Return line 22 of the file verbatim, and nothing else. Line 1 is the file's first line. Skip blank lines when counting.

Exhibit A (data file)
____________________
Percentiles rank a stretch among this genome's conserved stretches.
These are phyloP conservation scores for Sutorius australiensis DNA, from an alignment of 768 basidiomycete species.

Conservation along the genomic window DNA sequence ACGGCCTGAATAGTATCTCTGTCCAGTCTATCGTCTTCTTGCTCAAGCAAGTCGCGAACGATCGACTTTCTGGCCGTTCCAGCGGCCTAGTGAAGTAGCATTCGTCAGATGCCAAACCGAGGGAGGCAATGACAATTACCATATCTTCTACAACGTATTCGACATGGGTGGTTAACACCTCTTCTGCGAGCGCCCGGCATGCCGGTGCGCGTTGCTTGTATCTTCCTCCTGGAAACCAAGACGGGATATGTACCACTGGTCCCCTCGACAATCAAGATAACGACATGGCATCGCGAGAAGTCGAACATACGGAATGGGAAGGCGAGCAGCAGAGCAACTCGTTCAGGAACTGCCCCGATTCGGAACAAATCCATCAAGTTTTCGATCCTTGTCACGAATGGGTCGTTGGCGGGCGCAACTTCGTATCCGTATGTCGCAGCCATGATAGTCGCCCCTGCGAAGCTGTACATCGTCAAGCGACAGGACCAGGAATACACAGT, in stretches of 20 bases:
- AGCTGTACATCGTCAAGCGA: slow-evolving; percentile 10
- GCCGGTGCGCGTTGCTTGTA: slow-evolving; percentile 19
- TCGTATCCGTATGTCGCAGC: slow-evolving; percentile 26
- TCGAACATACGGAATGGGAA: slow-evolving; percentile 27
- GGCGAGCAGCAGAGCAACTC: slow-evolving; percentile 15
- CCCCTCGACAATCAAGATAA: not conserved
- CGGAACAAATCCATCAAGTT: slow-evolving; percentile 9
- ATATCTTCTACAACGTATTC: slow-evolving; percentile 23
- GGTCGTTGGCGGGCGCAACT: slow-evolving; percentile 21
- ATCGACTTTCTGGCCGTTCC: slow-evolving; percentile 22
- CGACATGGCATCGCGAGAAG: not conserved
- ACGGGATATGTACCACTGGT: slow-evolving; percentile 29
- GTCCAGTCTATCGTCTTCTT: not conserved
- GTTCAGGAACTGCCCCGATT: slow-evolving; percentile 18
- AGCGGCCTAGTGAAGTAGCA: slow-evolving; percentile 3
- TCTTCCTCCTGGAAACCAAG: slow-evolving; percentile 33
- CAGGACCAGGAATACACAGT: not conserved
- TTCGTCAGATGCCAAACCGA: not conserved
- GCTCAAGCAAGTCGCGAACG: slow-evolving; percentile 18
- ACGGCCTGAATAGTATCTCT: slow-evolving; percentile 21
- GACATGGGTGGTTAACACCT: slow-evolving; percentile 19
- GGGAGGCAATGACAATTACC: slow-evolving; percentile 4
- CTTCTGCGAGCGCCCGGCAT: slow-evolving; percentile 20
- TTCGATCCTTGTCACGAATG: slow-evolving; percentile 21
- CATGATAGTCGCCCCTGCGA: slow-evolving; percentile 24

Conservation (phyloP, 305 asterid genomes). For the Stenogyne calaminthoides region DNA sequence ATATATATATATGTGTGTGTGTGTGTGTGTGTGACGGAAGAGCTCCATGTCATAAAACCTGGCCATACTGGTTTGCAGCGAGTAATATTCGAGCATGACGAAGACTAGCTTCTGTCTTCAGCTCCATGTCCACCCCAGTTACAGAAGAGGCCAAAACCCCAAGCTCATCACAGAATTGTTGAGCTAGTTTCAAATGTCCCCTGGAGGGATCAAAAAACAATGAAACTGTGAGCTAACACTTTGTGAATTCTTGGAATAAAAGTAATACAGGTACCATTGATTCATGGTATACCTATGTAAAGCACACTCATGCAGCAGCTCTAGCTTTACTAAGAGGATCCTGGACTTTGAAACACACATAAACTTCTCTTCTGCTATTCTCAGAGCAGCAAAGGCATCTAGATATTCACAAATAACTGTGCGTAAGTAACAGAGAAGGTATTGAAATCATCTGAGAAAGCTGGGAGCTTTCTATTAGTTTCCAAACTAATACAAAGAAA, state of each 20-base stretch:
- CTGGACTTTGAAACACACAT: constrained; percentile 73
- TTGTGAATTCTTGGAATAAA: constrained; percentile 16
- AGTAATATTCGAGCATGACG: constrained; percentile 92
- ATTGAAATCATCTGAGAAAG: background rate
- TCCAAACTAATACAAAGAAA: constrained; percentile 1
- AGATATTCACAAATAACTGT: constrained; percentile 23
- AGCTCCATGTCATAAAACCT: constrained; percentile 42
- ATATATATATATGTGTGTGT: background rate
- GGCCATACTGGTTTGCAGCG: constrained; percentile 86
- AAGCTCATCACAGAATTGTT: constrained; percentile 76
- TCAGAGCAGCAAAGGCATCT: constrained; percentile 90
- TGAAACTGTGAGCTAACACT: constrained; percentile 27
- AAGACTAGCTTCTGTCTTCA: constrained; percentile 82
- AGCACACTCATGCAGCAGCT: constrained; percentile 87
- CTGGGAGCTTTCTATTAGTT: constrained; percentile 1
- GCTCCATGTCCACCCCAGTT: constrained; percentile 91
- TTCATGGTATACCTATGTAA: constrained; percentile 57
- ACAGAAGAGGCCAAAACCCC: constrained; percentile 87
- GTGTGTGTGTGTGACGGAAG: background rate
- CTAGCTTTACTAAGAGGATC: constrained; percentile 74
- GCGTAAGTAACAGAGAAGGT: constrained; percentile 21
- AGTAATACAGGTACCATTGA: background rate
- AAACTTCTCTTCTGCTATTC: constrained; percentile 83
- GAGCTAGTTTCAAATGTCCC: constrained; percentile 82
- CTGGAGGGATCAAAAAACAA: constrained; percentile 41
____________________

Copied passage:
- GCTCAAGCAAGTCGCGAACG: slow-evolving; percentile 18